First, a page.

When it comes to startups, products and services don’t mix

btgremlins

This post is about dancing with the devil (i.e. consulting) as you pursue your dreams and try to pay the bills.  I believe that it is near impossible to build a successful software product while maintaining a services business. (UPDATE: I should clarify that I am talking about the period *before* you have a successful product on your hands)

Keep it separate
First, what does this mean for a young, bootstrapping startup with visions of an exciting product?  Consulting work can be enticing.  While it is an unfortunate distraction from your startup, I completely understand needing to pay the bills.  My advice is to keep your consulting work completely separate from your startup. Freelance or incorporate a new S corp or LLC. It will be much more complicated to separate your product and services businesses later.

Focus
I’ll get this one out of the way although it’s a recurring theme. The basics: building a great product startup is incredibly hard and takes enormous dedication and focus.  Any distractions away from your mission slow you down and hurt your prospects.  If you can avoid doing consulting work, you will be better off. If you can’t, hopefully this post will be helpful in avoiding problems.

It is hard to turn down money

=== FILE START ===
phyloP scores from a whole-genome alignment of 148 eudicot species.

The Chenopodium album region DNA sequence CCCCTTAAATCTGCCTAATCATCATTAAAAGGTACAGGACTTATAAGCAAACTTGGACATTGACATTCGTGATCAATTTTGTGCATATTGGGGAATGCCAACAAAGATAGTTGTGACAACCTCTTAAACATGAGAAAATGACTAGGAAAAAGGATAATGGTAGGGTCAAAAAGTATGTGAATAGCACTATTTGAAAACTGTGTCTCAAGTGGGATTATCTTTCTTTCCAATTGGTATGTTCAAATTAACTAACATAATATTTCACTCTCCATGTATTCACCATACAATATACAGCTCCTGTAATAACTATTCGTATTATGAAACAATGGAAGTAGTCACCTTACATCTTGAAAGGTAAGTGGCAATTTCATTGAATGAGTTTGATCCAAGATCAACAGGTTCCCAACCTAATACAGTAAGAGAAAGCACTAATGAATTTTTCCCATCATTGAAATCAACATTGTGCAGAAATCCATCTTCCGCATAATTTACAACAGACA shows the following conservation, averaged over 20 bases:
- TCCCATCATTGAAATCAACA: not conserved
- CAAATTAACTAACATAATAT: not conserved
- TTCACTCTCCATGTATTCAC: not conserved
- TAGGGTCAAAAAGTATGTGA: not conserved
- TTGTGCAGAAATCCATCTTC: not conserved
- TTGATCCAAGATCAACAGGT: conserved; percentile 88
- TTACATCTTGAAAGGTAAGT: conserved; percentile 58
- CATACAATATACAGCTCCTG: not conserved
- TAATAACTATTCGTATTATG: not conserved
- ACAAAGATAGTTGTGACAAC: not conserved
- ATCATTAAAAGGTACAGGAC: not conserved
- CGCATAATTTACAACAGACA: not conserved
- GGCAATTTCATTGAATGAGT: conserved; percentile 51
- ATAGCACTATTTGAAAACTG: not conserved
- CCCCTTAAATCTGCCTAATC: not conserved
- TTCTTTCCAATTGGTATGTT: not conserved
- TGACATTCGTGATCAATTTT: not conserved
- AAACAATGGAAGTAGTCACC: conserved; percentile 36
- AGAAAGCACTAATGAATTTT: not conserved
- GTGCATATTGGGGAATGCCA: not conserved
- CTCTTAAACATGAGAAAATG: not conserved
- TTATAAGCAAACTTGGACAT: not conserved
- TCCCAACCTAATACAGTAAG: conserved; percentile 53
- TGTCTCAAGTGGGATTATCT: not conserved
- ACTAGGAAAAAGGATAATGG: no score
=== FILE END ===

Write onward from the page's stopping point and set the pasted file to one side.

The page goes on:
Business success can take on a life of its own, and not everyone agrees with me that there is such a thing as destructive revenue. If you are successful selling consulting projects, well you’re earning money, and as a business you’re supposed to make money right?  So let’s talk about making that money.  You need staff to both sell, execute and interface with the client on those projects.  Use contractors? Your profitability will be squeezed and quality will be spotty, leading to upset clients. Outsourcing works better in theory than reality.

Instead, resources are either going to come from your product efforts or new hires.  Actually, you need some additional skills like direct sales and project managers, neither of which can be effectively contracted out, which points towards hiring.  You also realize you need to implement new work processes to do the consulting effectively.  All this is steering you away from your core, and turning you into a different kind of business.

Conflicting Team Goals
You didn’t turn down that work because you wanted the cash, so now you’ve hired some new people.  However these new employees were hired to help with consulting work, and that’s where their skill set lies.  When you start talking about the glorious future of the business (i.e. the product), these hires start to question, “wait a minute, am I irrelevant to this future?”  That doesn’t help morale. Unfortunately, the math is simple — you’ve bloated the business with too many bodies for a lean, mean product startup machine.  Now you have extra pressure to feed the beast — a self-perpetuating problem.

Further, you have a problem in your incentive structure.  Your business is structured like a product company, with a focus on equity, but you now have a business unit which should be structured like a services company, i.e. focused on cash flow.